Clement’s last mode is more about sanctification and perfection, what he referred to as assimilation, or the believer (gnostic) is participating in the life of Christ by the power of the Holy Spirit. This requires a Trinitarian understanding of personhood: an idea that all humanity has the potential to become involved in the divine life of YHWH.

I am just still trying to sort all of this out, but I think the implications of Clement’s use of engrafting are 75% helpful when it comes to discussing other religions, and possibly even mission work.  For Gentiles, our vocation is to approach other Gentiles, as Gentiles, in honesty, and not hiding (or denying this fact). To this effect, we can have a conversation about religion not on our terms, but on possibly others’ terms, and affirm the uniqueness of their experience, all the while, Christians can present the Good News of the Resurrection, and the truth about the person Christ Jesus. As for the problematic third mode, I would revise the budding language, and rather than aim it at the “rustics” as city slicker Clement would have us, but rather a verbal confrontation towards apostates and heretical Christians.  There’s good precedent set for this by the apostle Paul in his letters to the Corinthians.  So, the difference would be the “budding” as an interior critique that takes place inside the Body of Christ.

Wherefore also, though the wild olive be wild, it crowns the Olympic victors.

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2 Posts On Comics And Religion

The New Batman/Superman Adventures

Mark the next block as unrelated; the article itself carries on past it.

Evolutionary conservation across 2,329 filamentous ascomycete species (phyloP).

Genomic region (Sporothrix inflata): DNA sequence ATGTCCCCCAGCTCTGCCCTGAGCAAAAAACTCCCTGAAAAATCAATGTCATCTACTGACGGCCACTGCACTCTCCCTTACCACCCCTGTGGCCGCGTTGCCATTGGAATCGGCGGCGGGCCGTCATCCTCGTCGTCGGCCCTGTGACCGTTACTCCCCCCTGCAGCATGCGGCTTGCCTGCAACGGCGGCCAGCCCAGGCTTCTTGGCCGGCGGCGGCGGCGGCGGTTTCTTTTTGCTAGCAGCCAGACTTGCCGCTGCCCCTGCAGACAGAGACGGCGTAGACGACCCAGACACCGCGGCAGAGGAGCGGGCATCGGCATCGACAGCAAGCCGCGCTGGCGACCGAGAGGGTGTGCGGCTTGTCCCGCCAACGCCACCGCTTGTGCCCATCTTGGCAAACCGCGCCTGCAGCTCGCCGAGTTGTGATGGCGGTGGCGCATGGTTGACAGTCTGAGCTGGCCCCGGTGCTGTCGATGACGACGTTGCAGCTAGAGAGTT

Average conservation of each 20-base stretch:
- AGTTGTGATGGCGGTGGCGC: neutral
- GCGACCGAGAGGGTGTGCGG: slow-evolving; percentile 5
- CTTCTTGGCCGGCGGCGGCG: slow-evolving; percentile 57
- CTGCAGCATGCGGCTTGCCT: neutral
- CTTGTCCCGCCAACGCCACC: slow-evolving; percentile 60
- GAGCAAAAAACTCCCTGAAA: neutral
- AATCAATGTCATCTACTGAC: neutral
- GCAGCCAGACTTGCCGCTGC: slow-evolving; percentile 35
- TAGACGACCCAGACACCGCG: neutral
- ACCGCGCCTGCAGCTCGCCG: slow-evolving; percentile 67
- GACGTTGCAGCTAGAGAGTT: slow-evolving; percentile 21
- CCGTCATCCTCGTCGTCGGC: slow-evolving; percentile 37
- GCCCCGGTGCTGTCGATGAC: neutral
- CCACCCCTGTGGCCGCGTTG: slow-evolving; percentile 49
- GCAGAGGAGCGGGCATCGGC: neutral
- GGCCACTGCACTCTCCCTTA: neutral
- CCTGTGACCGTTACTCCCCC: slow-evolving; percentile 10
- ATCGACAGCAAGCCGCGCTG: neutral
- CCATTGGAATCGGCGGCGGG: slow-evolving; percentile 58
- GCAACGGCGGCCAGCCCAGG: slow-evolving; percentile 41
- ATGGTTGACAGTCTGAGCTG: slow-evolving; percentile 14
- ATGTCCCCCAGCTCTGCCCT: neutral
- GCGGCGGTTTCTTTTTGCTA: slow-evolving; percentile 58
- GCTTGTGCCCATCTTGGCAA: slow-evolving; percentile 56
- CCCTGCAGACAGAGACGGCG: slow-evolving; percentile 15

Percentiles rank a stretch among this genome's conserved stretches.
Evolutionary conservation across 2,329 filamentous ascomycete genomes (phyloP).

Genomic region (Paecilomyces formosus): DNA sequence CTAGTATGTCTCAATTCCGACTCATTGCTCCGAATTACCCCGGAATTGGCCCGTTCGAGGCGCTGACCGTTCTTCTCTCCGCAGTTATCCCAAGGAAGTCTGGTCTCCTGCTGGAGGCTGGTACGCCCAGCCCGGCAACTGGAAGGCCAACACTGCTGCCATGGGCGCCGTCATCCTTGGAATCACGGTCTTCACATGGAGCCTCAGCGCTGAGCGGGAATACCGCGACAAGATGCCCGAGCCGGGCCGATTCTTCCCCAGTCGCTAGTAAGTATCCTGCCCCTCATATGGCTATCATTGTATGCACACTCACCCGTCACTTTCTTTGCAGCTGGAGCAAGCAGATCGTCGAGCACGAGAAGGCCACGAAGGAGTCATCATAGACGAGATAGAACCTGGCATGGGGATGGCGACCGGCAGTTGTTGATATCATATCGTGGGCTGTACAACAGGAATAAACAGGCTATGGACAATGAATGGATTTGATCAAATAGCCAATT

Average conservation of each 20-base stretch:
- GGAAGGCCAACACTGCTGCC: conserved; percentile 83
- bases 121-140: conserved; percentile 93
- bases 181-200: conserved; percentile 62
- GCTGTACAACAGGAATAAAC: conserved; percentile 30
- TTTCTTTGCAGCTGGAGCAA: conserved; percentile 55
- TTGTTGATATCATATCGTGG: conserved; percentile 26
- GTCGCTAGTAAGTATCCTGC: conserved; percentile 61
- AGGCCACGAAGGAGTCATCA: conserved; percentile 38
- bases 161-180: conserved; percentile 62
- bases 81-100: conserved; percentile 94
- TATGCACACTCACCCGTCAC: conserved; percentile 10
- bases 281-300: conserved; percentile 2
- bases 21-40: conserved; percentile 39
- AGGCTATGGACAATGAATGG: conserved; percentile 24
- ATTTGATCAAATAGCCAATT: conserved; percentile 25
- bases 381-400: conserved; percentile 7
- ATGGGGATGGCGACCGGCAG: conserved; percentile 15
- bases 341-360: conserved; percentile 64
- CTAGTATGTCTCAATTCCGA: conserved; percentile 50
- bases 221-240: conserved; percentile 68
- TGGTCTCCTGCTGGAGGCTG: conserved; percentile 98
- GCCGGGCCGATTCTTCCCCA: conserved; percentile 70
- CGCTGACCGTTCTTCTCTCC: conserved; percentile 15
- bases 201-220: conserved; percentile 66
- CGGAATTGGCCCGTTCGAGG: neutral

The New Batman/Superman Adventures (Photo credit: Wikipedia)

 

“In the past few years, the superhero movie has become a mainstay of summer movie lineups. Last year, “The Avengers” broke box office records and Christopher Nolan’s Batman trilogy concluded. This year alone sees movies featuring Iron Man, Superman, Wolverine and others debuting on the big screen. One string ties these films together: They all tell stories of a spiritual nature.

Superhero stories attract people because humans want to “be more than we are, that’s what makes us the greatest species on the planet,” said Derek White, a pastor with the Memphis Conference of the United Methodist Church. He also blogs under the name “Geek Preacher.” “

Superheroes and Spirituality: Religious elements noted in Superman, Batman, other comics and films by Tracie Simer

“Comic book series aren’t just one, ongoing narrative. Instead, they’re tweaked and updated with new plots and characters. Likewise, the Bible isn’t one book written by one author. It’s a collection of books, written by various people at different points in time with different views. And both can be wrapped up in different packages across cultures, too. In terms of comic books, just see Spider-Man: India.”

What the Bible And Comic books Have In Common by Angela Suico

 

The New Avengers (comics)

The New Avengers (comics) (Photo credit: Wikipedia)